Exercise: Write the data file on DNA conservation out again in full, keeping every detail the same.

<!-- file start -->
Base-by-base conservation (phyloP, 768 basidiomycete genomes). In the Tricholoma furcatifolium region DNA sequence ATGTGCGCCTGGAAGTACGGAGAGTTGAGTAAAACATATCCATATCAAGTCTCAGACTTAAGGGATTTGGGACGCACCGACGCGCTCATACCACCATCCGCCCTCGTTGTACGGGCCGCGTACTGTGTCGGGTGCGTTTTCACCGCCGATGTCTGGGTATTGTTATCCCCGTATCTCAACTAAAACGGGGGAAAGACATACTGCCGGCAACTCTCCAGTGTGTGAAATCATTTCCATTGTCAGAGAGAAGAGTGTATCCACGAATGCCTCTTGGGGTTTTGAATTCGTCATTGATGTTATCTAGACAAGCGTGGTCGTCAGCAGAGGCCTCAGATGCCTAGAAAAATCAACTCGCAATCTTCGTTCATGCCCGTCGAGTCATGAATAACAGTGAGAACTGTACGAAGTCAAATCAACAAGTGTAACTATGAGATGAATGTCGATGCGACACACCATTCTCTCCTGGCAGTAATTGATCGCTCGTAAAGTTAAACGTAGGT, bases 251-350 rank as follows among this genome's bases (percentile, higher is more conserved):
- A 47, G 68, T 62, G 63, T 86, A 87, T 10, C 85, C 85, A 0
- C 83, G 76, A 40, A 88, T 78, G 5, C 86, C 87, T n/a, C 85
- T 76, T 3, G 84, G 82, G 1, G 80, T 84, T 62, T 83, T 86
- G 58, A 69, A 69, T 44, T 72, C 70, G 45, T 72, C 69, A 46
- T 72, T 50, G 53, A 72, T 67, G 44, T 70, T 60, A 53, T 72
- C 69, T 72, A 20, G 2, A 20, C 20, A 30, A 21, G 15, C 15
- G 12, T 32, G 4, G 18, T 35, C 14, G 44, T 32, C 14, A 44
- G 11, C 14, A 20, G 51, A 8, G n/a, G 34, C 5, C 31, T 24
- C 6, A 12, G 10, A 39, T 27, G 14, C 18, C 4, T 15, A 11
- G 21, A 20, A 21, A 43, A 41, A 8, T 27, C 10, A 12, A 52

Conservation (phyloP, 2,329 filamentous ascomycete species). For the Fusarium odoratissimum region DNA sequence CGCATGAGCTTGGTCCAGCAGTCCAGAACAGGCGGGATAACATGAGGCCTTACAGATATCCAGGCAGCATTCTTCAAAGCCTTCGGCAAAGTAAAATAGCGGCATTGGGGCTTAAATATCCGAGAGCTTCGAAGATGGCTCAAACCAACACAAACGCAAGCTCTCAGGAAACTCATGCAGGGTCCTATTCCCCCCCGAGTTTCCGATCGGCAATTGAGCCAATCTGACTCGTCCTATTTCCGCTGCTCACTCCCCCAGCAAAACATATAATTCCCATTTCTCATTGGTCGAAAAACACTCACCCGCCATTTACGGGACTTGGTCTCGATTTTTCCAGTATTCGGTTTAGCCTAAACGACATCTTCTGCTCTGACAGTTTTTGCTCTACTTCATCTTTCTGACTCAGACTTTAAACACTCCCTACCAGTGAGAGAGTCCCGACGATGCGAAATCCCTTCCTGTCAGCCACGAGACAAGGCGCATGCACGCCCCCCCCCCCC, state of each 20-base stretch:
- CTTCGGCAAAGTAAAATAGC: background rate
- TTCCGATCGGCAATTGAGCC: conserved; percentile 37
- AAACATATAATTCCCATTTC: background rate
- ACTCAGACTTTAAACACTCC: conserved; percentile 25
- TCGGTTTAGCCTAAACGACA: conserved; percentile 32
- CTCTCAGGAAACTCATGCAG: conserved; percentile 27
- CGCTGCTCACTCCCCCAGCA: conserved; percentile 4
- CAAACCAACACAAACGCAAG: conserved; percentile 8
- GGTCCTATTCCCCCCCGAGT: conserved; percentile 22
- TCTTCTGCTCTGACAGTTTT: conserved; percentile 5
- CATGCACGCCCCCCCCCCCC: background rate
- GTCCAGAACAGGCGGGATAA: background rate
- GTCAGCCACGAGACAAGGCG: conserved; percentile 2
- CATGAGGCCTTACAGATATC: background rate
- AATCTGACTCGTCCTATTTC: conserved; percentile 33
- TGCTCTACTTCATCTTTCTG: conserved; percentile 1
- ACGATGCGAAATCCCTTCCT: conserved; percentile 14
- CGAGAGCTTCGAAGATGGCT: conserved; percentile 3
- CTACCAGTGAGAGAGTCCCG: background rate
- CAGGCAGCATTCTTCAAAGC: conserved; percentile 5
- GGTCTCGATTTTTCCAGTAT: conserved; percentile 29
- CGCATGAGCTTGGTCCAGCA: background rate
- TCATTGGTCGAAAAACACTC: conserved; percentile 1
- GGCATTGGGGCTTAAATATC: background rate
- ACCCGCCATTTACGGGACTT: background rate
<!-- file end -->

Base-by-base conservation (phyloP, 768 basidiomycete genomes). In the Tricholoma furcatifolium region DNA sequence ATGTGCGCCTGGAAGTACGGAGAGTTGAGTAAAACATATCCATATCAAGTCTCAGACTTAAGGGATTTGGGACGCACCGACGCGCTCATACCACCATCCGCCCTCGTTGTACGGGCCGCGTACTGTGTCGGGTGCGTTTTCACCGCCGATGTCTGGGTATTGTTATCCCCGTATCTCAACTAAAACGGGGGAAAGACATACTGCCGGCAACTCTCCAGTGTGTGAAATCATTTCCATTGTCAGAGAGAAGAGTGTATCCACGAATGCCTCTTGGGGTTTTGAATTCGTCATTGATGTTATCTAGACAAGCGTGGTCGTCAGCAGAGGCCTCAGATGCCTAGAAAAATCAACTCGCAATCTTCGTTCATGCCCGTCGAGTCATGAATAACAGTGAGAACTGTACGAAGTCAAATCAACAAGTGTAACTATGAGATGAATGTCGATGCGACACACCATTCTCTCCTGGCAGTAATTGATCGCTCGTAAAGTTAAACGTAGGT, bases 251-350 rank as follows among this genome's bases (percentile, higher is more conserved):
- A 47, G 68, T 62, G 63, T 86, A 87, T 10, C 85, C 85, A 0
- C 83, G 76, A 40, A 88, T 78, G 5, C 86, C 87, T n/a, C 85
- T 76, T 3, G 84, G 82, G 1, G 80, T 84, T 62, T 83, T 86
- G 58, A 69, A 69, T 44, T 72, C 70, G 45, T 72, C 69, A 46
- T 72, T 50, G 53, A 72, T 67, G 44, T 70, T 60, A 53, T 72
- C 69, T 72, A 20, G 2, A 20, C 20, A 30, A 21, G 15, C 15
- G 12, T 32, G 4, G 18, T 35, C 14, G 44, T 32, C 14, A 44
- G 11, C 14, A 20, G 51, A 8, G n/a, G 34, C 5, C 31, T 24
- C 6, A 12, G 10, A 39, T 27, G 14, C 18, C 4, T 15, A 11
- G 21, A 20, A 21, A 43, A 41, A 8, T 27, C 10, A 12, A 52

Conservation (phyloP, 2,329 filamentous ascomycete species). For the Fusarium odoratissimum region DNA sequence CGCATGAGCTTGGTCCAGCAGTCCAGAACAGGCGGGATAACATGAGGCCTTACAGATATCCAGGCAGCATTCTTCAAAGCCTTCGGCAAAGTAAAATAGCGGCATTGGGGCTTAAATATCCGAGAGCTTCGAAGATGGCTCAAACCAACACAAACGCAAGCTCTCAGGAAACTCATGCAGGGTCCTATTCCCCCCCGAGTTTCCGATCGGCAATTGAGCCAATCTGACTCGTCCTATTTCCGCTGCTCACTCCCCCAGCAAAACATATAATTCCCATTTCTCATTGGTCGAAAAACACTCACCCGCCATTTACGGGACTTGGTCTCGATTTTTCCAGTATTCGGTTTAGCCTAAACGACATCTTCTGCTCTGACAGTTTTTGCTCTACTTCATCTTTCTGACTCAGACTTTAAACACTCCCTACCAGTGAGAGAGTCCCGACGATGCGAAATCCCTTCCTGTCAGCCACGAGACAAGGCGCATGCACGCCCCCCCCCCCC, state of each 20-base stretch:
- CTTCGGCAAAGTAAAATAGC: background rate
- TTCCGATCGGCAATTGAGCC: conserved; percentile 37
- AAACATATAATTCCCATTTC: background rate
- ACTCAGACTTTAAACACTCC: conserved; percentile 25
- TCGGTTTAGCCTAAACGACA: conserved; percentile 32
- CTCTCAGGAAACTCATGCAG: conserved; percentile 27
- CGCTGCTCACTCCCCCAGCA: conserved; percentile 4
- CAAACCAACACAAACGCAAG: conserved; percentile 8
- GGTCCTATTCCCCCCCGAGT: conserved; percentile 22
- TCTTCTGCTCTGACAGTTTT: conserved; percentile 5
- CATGCACGCCCCCCCCCCCC: background rate
- GTCCAGAACAGGCGGGATAA: background rate
- GTCAGCCACGAGACAAGGCG: conserved; percentile 2
- CATGAGGCCTTACAGATATC: background rate
- AATCTGACTCGTCCTATTTC: conserved; percentile 33
- TGCTCTACTTCATCTTTCTG: conserved; percentile 1
- ACGATGCGAAATCCCTTCCT: conserved; percentile 14
- CGAGAGCTTCGAAGATGGCT: conserved; percentile 3
- CTACCAGTGAGAGAGTCCCG: background rate
- CAGGCAGCATTCTTCAAAGC: conserved; percentile 5
- GGTCTCGATTTTTCCAGTAT: conserved; percentile 29
- CGCATGAGCTTGGTCCAGCA: background rate
- TCATTGGTCGAAAAACACTC: conserved; percentile 1
- GGCATTGGGGCTTAAATATC: background rate
- ACCCGCCATTTACGGGACTT: background rate